The Rome of Popes and emperors, magnificent buildings, and romantic ruins of grand forums and piazzas, was as often the subject of 19th century photographs as it is today. But there has always been another Rome, that of the people, and while artists came to 19th century Rome to study the classical monuments and ruins, it was the everyday Rome in which they lived and worked.
Giacomo Caneva was born in Padua in 1813 and moved to Rome by 1840 where he stayed until his death in 1865. He began his career as a painter of "perspective pictures" but, once in Rome, he quickly developed an interest in photography and joined a group of photographers that met at the Caffé Greco from 1850-52 and included Count F. Flachéron, Eugène Constant, Alfred-Nicolas Normand, and James Anderson. Flachéron provided a wonderful environment for the rest of the members of the so-called 'Scuola Romana di Fotografia,' importing the latest technological improvements and even selling photographic equipment from his home. Undoubtedly, Caneva was introduced to the various photographic media through Flachéron and indeed he seems to have tried his hand at many. Account receipts from clients mention that he sold daguerreotypes and his photographs on paper include salt and albumen prints from paper and collodion negatives.
Caneva's photographs of monuments and views of Rome and genre studies of the Pifferari (itinerant musicians) are perhaps his best known works, but it was only very recently that additional subjects in the present exhibition have been attributed to him. In 2002, Roger Taylor identified three photographs from collodion negatives by Caneva as having been exhibited in 1856.* The subjects of the photographs were all animals, a discovery revealing a whole new facet of Caneva's oeuvre. This exhibition incorporates this newly-attributed work.
In the 19th century, Rome was an important destination for artists of many different nationalities. The French re-established the French Academy in Rome in the Villa Medici in 1803 and throughout the century Prix de Rome winners were rewarded with a four year stay in the Villa Medici, overlooking much of Rome. British and American artists and wealthy travelers also continued to make the requisite "Grand Tour" to Rome to soak in antiquity and copy the paintings of the Renaissance masters. Artists in the Academies often had strict time restrictions and were forced to work around the clock to produce their works. For those painters who wished to depict landscapes and outdoor life, weather did not always permit painting en plein-air. In these cases, the artists would turn to photographers like Caneva who sold both genre and view photographs as studies or models for easy use at home or in the studio.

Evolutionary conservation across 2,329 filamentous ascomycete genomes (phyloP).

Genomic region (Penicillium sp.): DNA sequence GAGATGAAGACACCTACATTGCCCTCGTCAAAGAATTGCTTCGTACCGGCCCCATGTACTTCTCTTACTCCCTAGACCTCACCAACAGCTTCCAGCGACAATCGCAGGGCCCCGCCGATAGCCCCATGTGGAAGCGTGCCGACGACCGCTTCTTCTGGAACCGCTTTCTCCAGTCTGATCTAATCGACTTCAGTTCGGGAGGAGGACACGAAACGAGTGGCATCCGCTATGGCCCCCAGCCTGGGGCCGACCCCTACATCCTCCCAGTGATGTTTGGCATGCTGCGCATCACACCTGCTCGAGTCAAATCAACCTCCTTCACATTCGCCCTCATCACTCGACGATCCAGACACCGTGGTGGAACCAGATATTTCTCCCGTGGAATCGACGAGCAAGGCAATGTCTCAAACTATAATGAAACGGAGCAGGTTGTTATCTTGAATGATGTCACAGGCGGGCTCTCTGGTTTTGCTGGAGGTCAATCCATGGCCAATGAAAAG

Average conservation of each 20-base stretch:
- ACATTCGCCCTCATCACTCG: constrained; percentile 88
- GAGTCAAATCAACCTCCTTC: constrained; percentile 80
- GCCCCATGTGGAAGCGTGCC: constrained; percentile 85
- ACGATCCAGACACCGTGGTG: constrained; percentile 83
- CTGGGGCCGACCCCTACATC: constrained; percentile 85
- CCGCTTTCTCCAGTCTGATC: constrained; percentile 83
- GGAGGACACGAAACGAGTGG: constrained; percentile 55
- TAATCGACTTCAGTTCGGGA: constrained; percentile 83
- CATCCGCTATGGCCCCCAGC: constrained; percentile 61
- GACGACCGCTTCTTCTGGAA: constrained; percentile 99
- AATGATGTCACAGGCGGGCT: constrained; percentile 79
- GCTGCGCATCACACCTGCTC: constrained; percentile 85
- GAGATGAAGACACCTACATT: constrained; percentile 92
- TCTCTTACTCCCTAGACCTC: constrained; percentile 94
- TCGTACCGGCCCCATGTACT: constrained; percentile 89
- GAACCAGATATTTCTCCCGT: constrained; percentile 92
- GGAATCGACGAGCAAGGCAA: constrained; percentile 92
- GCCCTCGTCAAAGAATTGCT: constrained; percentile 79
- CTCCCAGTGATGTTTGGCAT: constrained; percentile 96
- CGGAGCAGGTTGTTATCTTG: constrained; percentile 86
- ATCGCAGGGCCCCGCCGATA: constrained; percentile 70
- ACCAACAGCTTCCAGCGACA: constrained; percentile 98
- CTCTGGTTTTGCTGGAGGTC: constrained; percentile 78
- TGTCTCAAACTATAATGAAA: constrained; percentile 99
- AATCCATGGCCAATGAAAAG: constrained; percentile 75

The photographs in this exhibition also appealed to travelers in their quaint, rustic, and charming depiction of metropolitan life in Rome. While this view is only partial, and therefore not entirely accurate, Rome was in many ways much more provincial than other European capitals which had already undertaken major urban renovations in the 1850s. Caneva's pictures of goats roaming through the streets confirmed travelers' preconceived notions of Rome as one great pastoral landscape. These photographs could serve as reminders of this quaint and archaic lifestyle long after the visitor had returned to the hustle and bustle of a modernizing Paris, or a rapidly industrializing London.
These photographs, originally intended to serve as artists studies and souvenirs for visitors, perform a dual role for the viewer today. They not only provide us with a glimpse at the culture and appeal of 19th century Rome, but also give us insight into what visitors of the time expected to see. Sheep roam the cobblestone streets and oxen rest with their heavy loads still attached, while peasants go about collecting water from the well, and the Pifferari entertain passersby with their musical performances. In Caneva's photographs, the quotidian life of Rome remains alive.
* Roger Taylor, Photographs Exhibited in Britain 1839-1865, (Ottawa: National Gallery of Canada, 2002), pg. 198. The three photographs were titled, "A Goat," "Bisons," and "Sheep," and were made using collodion negatives according to the entries found by Taylor. They were exhibited in the 1856 Photographic Society of Scotland exhibition in Edinburgh.